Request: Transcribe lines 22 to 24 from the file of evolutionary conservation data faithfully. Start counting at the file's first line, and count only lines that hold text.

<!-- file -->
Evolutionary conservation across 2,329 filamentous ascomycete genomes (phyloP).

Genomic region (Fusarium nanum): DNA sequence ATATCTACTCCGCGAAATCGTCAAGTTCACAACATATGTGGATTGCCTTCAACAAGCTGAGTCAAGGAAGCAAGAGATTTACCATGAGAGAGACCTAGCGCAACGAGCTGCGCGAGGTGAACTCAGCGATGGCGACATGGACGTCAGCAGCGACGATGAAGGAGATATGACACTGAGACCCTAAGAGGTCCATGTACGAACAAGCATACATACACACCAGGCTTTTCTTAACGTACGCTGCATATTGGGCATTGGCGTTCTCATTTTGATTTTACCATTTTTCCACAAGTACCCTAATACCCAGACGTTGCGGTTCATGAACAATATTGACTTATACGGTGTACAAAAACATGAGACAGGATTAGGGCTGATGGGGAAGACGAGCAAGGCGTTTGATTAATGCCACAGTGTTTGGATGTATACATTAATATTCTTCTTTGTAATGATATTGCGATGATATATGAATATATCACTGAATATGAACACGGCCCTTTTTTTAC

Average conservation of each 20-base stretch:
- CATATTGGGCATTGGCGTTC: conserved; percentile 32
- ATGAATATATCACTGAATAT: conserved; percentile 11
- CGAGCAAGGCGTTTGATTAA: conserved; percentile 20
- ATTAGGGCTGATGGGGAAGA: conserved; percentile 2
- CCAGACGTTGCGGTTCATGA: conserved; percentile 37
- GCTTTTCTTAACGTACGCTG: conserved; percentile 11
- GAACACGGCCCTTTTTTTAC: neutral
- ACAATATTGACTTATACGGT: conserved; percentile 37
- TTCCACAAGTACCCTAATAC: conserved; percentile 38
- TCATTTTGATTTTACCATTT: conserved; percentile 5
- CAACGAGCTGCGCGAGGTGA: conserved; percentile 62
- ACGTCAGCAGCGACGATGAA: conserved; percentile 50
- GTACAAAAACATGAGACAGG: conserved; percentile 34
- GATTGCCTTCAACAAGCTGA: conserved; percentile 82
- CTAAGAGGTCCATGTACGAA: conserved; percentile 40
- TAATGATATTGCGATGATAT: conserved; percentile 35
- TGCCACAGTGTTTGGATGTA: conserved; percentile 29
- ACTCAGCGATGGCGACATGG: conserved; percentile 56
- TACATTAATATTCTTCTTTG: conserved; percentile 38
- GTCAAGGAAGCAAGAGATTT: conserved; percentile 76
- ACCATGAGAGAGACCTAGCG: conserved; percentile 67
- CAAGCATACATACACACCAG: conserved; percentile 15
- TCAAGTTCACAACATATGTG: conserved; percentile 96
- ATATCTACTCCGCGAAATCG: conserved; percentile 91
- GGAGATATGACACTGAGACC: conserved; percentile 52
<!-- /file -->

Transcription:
- TACATTAATATTCTTCTTTG: conserved; percentile 38
- GTCAAGGAAGCAAGAGATTT: conserved; percentile 76
- ACCATGAGAGAGACCTAGCG: conserved; percentile 67